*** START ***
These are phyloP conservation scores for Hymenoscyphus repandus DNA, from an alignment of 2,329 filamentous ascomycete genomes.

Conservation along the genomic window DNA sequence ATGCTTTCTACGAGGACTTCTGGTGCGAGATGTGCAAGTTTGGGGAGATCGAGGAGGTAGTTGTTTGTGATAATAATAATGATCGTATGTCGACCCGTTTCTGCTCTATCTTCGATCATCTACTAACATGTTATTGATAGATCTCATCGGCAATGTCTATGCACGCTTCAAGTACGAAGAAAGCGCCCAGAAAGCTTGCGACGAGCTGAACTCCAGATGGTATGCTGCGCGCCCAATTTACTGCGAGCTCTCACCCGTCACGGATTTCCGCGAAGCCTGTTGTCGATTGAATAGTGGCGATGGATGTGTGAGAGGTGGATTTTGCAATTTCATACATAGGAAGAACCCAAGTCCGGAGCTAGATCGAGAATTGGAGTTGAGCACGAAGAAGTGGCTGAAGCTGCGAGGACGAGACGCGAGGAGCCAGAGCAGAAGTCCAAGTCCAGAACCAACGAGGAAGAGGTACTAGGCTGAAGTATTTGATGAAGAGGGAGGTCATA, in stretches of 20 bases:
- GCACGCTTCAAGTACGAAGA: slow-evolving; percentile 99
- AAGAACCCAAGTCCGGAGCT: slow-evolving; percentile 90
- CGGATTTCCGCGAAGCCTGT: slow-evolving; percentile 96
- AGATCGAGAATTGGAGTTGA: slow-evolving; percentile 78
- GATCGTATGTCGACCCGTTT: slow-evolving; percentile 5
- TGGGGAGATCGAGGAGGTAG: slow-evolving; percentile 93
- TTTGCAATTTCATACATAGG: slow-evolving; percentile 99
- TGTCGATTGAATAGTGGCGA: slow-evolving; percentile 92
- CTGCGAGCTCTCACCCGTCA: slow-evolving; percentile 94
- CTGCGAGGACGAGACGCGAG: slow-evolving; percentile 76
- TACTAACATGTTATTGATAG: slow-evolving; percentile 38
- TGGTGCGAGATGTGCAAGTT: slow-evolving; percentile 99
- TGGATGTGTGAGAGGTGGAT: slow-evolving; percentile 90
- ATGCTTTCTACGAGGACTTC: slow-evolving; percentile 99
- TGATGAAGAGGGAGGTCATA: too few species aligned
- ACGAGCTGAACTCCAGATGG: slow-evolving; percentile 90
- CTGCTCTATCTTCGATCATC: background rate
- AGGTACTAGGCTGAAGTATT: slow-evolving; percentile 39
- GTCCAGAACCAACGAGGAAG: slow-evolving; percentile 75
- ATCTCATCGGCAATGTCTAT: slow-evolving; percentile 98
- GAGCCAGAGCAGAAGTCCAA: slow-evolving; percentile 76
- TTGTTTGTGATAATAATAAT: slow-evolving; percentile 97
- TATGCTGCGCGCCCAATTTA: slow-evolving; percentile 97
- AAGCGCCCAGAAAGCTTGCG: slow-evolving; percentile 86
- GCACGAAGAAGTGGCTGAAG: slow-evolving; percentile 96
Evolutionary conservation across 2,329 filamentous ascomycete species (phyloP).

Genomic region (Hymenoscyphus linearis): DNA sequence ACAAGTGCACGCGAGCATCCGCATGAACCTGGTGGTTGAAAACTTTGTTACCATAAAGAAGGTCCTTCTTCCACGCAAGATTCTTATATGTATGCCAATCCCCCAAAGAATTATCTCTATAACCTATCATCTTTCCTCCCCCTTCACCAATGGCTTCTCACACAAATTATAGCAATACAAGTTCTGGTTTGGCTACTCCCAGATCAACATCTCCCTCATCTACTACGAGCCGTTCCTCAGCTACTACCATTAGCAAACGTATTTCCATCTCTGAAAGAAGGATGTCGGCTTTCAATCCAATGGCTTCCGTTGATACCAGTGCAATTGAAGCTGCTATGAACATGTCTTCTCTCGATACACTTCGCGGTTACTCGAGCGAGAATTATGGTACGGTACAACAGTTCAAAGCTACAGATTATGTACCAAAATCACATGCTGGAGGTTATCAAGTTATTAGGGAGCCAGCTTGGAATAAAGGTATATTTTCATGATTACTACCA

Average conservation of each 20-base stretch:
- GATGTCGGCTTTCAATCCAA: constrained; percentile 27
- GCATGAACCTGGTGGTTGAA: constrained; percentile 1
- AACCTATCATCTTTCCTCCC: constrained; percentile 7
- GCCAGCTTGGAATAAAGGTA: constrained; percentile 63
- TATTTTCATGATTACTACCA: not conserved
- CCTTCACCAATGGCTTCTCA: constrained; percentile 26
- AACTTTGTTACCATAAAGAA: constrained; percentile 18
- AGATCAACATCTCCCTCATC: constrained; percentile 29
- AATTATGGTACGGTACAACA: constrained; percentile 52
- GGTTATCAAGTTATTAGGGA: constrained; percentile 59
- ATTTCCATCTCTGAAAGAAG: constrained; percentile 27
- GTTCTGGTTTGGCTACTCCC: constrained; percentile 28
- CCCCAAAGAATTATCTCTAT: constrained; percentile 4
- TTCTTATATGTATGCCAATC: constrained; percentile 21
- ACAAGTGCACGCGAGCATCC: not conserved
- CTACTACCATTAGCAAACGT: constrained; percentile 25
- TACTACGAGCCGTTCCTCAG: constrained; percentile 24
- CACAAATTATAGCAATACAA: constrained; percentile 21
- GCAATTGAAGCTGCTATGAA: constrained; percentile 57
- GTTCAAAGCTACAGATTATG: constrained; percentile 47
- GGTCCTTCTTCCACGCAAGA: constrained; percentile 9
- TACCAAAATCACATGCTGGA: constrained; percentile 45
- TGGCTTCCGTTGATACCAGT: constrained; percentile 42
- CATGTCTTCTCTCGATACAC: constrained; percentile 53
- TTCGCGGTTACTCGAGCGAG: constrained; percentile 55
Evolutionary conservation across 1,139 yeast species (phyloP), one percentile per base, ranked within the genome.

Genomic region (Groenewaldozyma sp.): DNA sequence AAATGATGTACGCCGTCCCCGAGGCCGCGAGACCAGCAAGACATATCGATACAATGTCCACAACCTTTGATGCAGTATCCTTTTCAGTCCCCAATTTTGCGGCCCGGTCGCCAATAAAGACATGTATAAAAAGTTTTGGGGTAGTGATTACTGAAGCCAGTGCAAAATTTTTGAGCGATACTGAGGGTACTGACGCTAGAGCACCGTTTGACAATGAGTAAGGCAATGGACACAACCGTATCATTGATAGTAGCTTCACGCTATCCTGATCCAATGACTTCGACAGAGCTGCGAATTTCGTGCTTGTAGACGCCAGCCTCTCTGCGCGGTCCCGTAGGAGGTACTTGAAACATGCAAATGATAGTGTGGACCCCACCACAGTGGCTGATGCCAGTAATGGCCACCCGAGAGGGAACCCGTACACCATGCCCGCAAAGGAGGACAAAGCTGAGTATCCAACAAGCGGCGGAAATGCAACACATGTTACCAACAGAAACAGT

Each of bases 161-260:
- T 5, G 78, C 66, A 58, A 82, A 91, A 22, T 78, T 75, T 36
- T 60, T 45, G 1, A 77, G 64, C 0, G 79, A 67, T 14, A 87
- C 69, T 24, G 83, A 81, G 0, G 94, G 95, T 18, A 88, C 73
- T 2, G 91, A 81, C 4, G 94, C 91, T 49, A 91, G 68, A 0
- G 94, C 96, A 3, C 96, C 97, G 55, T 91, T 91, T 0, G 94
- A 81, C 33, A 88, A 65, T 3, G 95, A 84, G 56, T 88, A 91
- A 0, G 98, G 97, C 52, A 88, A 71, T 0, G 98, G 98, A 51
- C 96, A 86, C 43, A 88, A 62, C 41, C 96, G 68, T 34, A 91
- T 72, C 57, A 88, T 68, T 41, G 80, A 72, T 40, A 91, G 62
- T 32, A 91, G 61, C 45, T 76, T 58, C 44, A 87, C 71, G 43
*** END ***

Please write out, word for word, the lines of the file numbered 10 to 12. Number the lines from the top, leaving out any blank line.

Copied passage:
- TGTCGATTGAATAGTGGCGA: slow-evolving; percentile 92
- CTGCGAGCTCTCACCCGTCA: slow-evolving; percentile 94
- CTGCGAGGACGAGACGCGAG: slow-evolving; percentile 76